Tom Ammiano, a San Francisco democrat, has authored the California marijuana bill and is hoping to usher in a marijuana tax. Does $50 per ounce or $1 a joint make you want to light up?
Whose Idea is the California Marijuana Tax?
The California marijuana tax is the brainchild of Tom Ammiano who believes the State of California to be at a fork in the road, necessitating a batch of progressive – as opposed to traditional – leaders in the California legislature. He reports having spent 30 years as a teacher and also civil rights leader for gay and lesbian rights.
It was on 02-23-09 that Tom Ammiano introduced California Assembly Bill 390, entitled the “Marijuana Control, Regulation, and Education Act.” It legalizes pot for those 21 and older, sells commercial growers’ licenses at $5,000 a pop, and places a $50 marijuana tax on each ounce of Mary Jane.
California Marijuana Tax Selling Points
Joe Eskenazi from the San Francisco Weekly reports on the press conference held by Ammiano, during which he heavily touted the fiscal sense his proposed marijuana bill would make. This more or less equates Mary Jane with alcohol, making it a taxed narcotic. What is more, because of legalization, the actual cost of the reefer is supposed to go down.
Quoting the chairwoman of the Board of Equalization, Betty Yee, the fiscal impact on the state of California is nothing to spit at: there would be a $1.3 billion influx into the woefully bare coffers of the state, while the tax itself would only translate to about $1 per joint. Another quoted estimate is the 40% increase of marijuana users legalization would create, while at the same time it would empty the jails of the petty offenders nabbed for drug charges.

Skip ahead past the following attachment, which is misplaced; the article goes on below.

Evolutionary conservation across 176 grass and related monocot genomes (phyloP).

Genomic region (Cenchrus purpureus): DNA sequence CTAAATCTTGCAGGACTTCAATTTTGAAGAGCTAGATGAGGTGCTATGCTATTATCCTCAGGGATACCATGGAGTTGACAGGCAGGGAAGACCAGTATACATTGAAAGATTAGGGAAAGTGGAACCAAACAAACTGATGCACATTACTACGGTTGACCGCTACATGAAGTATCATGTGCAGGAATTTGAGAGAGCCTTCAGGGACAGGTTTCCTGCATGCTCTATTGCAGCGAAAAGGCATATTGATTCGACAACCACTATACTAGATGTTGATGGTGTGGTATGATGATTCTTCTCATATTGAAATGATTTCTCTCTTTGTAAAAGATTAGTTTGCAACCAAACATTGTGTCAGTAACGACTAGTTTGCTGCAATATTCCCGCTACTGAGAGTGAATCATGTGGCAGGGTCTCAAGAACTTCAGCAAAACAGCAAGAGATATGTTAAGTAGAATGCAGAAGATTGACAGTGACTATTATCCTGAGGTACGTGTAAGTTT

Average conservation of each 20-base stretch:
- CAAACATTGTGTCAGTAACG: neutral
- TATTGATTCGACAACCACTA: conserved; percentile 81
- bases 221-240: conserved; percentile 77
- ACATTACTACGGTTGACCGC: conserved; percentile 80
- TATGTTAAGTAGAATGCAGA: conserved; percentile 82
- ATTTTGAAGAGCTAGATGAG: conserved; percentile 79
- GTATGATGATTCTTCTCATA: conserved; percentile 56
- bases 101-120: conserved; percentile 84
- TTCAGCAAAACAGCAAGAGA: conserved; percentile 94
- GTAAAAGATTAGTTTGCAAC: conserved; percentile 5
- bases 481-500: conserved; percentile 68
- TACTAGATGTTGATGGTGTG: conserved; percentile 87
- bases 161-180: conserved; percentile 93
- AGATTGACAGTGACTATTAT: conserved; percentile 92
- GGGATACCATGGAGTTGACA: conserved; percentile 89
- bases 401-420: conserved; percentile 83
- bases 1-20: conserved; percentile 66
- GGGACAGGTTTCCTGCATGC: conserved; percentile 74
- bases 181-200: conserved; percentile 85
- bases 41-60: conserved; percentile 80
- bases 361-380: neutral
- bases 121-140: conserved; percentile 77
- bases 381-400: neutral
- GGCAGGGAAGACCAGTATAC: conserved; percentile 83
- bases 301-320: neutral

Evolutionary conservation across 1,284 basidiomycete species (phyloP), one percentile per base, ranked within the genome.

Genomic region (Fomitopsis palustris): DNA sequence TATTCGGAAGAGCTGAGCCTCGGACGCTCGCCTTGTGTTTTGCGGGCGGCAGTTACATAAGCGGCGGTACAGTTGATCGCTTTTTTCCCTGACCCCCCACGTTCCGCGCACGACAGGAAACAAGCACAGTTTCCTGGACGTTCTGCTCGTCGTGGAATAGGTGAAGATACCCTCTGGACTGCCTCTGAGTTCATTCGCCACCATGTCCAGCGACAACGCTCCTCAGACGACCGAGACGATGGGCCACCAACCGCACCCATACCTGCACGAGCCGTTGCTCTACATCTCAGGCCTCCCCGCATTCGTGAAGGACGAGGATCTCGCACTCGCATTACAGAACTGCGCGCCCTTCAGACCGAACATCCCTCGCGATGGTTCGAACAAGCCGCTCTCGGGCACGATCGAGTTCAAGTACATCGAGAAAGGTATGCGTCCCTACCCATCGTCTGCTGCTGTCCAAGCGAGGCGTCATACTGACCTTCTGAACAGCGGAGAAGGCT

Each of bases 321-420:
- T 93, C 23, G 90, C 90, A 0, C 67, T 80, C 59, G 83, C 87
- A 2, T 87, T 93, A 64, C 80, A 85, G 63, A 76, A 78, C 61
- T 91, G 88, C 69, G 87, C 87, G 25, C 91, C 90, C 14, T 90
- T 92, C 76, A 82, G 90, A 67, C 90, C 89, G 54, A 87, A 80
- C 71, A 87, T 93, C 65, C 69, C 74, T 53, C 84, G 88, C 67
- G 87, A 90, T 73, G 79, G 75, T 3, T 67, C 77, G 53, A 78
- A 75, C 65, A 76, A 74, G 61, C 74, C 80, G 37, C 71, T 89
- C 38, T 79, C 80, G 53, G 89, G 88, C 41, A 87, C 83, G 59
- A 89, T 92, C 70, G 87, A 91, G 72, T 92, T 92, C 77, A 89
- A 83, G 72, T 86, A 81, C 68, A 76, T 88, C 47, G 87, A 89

Seeing that 1/3 of California prison inmates were handed get out of jail free cards by federal judges, some Californians can now be found vigorously nodding their heads in agreement.
Are Taxpayers Buying into the Marijuana Tax Argument?
Polling Report states that a CBS News/New York Times poll finds 41% in favor legalization while 52% oppose legalization of marijuana. The sample size was 1,112 adults. Comparing this to a 2002 CNN/Time poll, which found 34% in favor and 59% opposed, it would appear that public perception of a California marijuana bill is changing.
Responsibility sure is a heavy responsibility — to paraphrase the indomitable Cheech.
http://www.tomammiano.com/; http://www.leginfo.ca.gov/pub/09-10/bill/asm/ab_0351-0400/ab_390_bill_20090223_introduced.pdf; http://blogs.sfweekly.com/thesnitch/2009/02/get_up_stand_up_ammiano_introd.php; http://www.associatedcontent.com/article/1462677/one_third_of_california_prison_inmates.html?cat=8; http://www.pollingreport.com/drugs.htm